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The New Road Rage: Desk Rage

Tips for melting away workplace anger and frustration

 

We’ve all heard about “road rage.” But have you heard about the latest dumping ground? “Desk rage.” Well, maybe it’s not really the latest. I wrote a book about violence in the workplace back in 1994. Same disease, just “hipper” name.  

I recently wrote an article called, Do You Work for a Healthy Company? It received quite a few comments, including a large amount of private correspondence regarding anger in the workplace—in local companies you just wouldn’t believe. And names I wouldn’t publish.

What can be done about stress, anger and preventing the build-up of desk rage at work? Of course, healthy communications, organizational siphons or outlets for emotion, healthy organizational structures, flexible work environments, managers trained to deal with stress and not creating in others, and respite to stave off pressure are all important and useful. 

If you are a “type-A,” stress-prone personality, or if you work with one, here are some additional ideas that will melt away some of your unwanted tensions and in turn, the stress of others:

  • The next time you see someone doing a task more slowly than you can, do not interfere.

  • Never interrupt anyone.

  • Read a long novel about a subject far removed from your occupation.

  • Purposely choose to wait in the longest line at the supermarket or toll plaza and use the time to reflect on what you enjoy about your life.

  • Write a letter to an old friend. Don't mention your job. Use a thesaurus at least once.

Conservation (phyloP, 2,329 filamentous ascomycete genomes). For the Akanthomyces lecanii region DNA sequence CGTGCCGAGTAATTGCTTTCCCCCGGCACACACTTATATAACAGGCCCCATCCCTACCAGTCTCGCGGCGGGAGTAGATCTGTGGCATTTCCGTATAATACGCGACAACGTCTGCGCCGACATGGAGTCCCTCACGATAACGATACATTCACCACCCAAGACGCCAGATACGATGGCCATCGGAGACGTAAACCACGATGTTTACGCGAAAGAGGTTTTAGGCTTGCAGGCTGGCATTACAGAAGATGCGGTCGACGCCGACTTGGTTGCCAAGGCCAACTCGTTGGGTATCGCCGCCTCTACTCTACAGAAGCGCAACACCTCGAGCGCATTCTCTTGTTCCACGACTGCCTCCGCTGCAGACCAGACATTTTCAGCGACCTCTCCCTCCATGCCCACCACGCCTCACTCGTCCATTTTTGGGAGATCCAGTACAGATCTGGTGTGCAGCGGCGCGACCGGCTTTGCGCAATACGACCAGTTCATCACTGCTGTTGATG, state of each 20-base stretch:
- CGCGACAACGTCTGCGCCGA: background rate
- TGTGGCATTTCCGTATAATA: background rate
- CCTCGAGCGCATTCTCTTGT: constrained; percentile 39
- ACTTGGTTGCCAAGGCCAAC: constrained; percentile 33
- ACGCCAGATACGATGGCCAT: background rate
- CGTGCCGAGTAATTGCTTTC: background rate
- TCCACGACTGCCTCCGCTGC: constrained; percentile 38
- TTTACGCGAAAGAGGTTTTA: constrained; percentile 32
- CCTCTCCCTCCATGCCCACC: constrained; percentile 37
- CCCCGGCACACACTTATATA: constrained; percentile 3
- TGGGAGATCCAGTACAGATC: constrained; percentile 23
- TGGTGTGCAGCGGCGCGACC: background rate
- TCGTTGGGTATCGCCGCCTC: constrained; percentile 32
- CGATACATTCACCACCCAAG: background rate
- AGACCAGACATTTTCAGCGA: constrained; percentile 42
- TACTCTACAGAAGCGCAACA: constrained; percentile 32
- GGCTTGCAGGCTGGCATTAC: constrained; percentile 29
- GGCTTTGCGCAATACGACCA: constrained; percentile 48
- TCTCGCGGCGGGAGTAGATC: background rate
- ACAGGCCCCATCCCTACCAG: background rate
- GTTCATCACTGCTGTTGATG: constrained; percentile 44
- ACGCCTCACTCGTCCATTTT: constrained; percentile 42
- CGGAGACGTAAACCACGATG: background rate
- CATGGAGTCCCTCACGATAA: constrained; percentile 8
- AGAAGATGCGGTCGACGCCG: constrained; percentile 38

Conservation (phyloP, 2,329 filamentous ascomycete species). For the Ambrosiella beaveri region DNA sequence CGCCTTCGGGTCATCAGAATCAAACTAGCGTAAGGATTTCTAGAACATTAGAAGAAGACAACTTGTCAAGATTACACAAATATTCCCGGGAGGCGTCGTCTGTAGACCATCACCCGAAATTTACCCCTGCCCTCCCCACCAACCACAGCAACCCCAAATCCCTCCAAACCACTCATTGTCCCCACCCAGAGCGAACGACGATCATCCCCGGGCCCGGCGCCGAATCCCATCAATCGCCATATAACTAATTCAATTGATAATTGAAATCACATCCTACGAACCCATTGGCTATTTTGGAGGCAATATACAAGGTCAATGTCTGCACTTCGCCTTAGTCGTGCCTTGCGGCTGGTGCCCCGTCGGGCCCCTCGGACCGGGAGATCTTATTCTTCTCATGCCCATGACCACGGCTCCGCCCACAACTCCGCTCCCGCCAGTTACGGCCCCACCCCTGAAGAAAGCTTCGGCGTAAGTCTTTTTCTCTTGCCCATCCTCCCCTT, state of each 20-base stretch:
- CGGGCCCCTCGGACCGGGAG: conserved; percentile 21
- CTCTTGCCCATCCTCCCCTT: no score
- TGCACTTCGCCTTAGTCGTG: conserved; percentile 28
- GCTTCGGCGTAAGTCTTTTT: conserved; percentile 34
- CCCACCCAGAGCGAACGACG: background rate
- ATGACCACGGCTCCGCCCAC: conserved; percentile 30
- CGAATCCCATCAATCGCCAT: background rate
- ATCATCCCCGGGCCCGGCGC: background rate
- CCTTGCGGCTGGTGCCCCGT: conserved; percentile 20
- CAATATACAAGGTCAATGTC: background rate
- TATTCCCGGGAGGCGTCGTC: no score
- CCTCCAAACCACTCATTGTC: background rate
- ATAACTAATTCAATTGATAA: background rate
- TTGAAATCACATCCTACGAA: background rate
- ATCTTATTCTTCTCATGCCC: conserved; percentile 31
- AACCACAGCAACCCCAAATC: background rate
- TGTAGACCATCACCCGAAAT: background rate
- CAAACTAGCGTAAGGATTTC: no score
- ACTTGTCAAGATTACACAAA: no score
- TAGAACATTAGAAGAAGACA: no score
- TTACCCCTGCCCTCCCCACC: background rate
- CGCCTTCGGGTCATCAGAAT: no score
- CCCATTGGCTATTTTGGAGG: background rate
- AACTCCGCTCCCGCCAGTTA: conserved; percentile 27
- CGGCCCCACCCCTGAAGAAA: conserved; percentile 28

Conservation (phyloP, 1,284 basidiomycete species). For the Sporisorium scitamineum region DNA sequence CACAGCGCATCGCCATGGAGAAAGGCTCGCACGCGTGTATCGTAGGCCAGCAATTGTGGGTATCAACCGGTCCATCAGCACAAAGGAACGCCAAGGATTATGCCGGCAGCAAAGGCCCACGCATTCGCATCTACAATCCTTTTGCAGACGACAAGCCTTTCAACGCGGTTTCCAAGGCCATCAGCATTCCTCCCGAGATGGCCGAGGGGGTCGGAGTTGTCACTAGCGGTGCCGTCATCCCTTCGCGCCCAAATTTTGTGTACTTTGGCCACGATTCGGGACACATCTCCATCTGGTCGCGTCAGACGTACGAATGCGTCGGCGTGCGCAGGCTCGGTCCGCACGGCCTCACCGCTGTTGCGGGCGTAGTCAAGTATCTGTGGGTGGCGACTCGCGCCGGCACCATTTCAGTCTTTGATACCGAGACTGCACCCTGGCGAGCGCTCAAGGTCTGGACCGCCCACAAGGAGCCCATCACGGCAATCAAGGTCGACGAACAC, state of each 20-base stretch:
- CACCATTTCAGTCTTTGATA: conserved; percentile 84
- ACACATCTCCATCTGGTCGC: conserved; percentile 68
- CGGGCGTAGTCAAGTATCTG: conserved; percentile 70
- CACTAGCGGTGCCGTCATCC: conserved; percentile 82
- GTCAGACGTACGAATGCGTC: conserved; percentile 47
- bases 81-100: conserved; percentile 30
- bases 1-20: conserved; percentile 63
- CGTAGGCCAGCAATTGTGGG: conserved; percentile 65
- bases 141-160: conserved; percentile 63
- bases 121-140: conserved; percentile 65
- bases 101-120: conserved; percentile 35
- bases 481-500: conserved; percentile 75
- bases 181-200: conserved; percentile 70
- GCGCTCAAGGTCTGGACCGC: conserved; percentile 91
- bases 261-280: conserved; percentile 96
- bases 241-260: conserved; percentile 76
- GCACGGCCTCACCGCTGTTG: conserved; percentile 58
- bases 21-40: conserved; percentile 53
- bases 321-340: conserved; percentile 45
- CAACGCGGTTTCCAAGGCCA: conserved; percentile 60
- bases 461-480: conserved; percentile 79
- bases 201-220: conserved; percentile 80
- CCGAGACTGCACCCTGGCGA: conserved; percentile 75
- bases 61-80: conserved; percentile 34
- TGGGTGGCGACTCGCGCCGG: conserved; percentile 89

• Practice saying "no" to keep from overscheduling your time. Ask yourself whether you'll care about every meeting or engagement in five years. Only attend those you think you'll remember five years from now.

  • Develop an imaginary "internal friend" who sits on your shoulder, observes your behavior, and reminds you to relax, slow down, smile, forgive, and focus on what's really important.

  • Laugh at yourself at least twice a day.

Additional ideas to reduce stress and avoid the build-up of aggression include the following:

·       Eat a balanced diet, exercise regularly, and get adequate rest.

·       Analyze your problems.

·       Voice your concerns to HR or your supervisor.  

·       Feel your feelings.

·       Work to accept change as inevitable.

·       Fill your life with things that make you happy.

·       Vary your mental diet.

·       If you are the culprit, get executive coaching.

·       Practice relaxation techniques.

When all else fails, remember, it’s just a job. No job is worth dying for or getting sick over. Change your scenery if necessary, and your job if you must.

 

 

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About This Blog

Edit ModulePsychologist Michael Mantell tackles San Diego’s psychological well-being, from reducing stress and anxiety to creating closer bonds with family to the importance of physical fitness.

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